Item description for Desegregating the Altar: The Josephites and the Struggle for Black Priests, 1871--1960 by Stephen J. Ochs...
Desegregating the Altar: The Josephites and the Struggle for Black Priests, 1871-1960 by Stephen J. Ochs
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Studio: Louisiana State University Press
Est. Packaging Dimensions: Length: 8.99" Width: 5.98" Height: 1.11" Weight: 1.54 lbs.
Release Date Jul 1, 1993
Publisher Louisiana State University Press
ISBN 0807118591 ISBN13 9780807118597
Availability 99 units. Availability accurate as of Mar 25, 2017 09:49.
Usually ships within one to two business days from La Vergne, TN.
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More About Stephen J. Ochs
Stephen J. Ochs, the Lawler Chair of History at Georgetown Preparatory School in North Bethesda, Md., is the author of A Black Patriot and a White Priest: Andre Cailloux and Claude Pashal Maistre in Civil War New Orleans, Desegregating the Altar: The Josephites and the Struggle for Black Catholic Priests, 1871-1960 and, most recently, A Cause Greater Than Self: The Journey of Captain Michael J. Daly, World War II Medal of Honor Recipient."
Stephen J. Ochs currently resides in Silver Spring, in the state of Maryland.
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"Black" Catholic is ill-defined May 2, 2003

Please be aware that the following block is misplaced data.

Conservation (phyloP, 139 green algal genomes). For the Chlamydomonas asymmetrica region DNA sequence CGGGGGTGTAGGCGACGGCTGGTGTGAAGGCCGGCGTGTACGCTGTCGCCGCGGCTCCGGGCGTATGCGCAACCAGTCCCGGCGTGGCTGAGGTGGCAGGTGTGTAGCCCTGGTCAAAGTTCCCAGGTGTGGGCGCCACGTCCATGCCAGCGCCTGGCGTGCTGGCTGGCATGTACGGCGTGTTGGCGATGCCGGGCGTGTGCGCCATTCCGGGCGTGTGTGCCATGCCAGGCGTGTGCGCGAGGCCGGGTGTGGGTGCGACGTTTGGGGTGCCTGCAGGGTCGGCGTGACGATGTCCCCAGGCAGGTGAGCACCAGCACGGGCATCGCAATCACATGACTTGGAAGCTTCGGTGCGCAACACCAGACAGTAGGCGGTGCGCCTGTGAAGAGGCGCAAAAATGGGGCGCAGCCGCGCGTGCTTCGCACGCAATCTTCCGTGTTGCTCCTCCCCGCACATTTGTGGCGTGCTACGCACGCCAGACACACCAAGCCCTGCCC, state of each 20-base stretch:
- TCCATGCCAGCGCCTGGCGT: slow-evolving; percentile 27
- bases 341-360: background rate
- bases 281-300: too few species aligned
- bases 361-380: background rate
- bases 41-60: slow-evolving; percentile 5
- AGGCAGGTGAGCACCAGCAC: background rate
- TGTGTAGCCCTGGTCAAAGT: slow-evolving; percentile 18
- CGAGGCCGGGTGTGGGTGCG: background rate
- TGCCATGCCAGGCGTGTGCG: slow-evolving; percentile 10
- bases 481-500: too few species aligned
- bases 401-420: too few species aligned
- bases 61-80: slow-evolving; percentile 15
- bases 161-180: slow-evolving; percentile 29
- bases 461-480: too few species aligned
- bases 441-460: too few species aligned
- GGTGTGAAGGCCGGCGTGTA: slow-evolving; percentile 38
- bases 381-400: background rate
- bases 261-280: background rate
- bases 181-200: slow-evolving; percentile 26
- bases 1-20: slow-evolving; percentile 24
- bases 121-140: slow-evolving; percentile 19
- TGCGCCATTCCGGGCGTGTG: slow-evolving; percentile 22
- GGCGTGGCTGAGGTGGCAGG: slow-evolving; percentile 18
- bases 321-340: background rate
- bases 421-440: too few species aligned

There appears to be a movement among black and liberal American Catholics to create a "black Catholic" history that rightfully belongs to multiracial Americans. Louisiana Creoles are the victims of this attempt to create "black" Catholics, but the most prominent victims are three brothers born to an Irish-American father and a mulatto mother in antebellum Georgia. James Augustine Healy was bishop of the diocese of Portland, Maine from 1875 until his death in 1900. Patrick Francis Healy served successively as professor, prefect of studies, vice-rector, and, from 1874 to 1882, as rector of Georgetown University. Alexander Sherwood Healy served as rector of Holy Cross Cathedral and, for a few months before his death in 1875, as pastor of St. James Parish in Boston. Ochs admits that the Healys did not identify with blacks but with their Irish heritage and were not considered "black" by others. Indeed, not only were the Healy brothers only one-quarter "black" and of caucasian phenotype, but it was their Irish father who reared them as Catholics and paid for the educations that allowed them to rise to such high positions in their Church. Nevertheless, hypodecent fanatics like Ochs claim that "blacks" deserve all the credit.Passing for Who You Really Are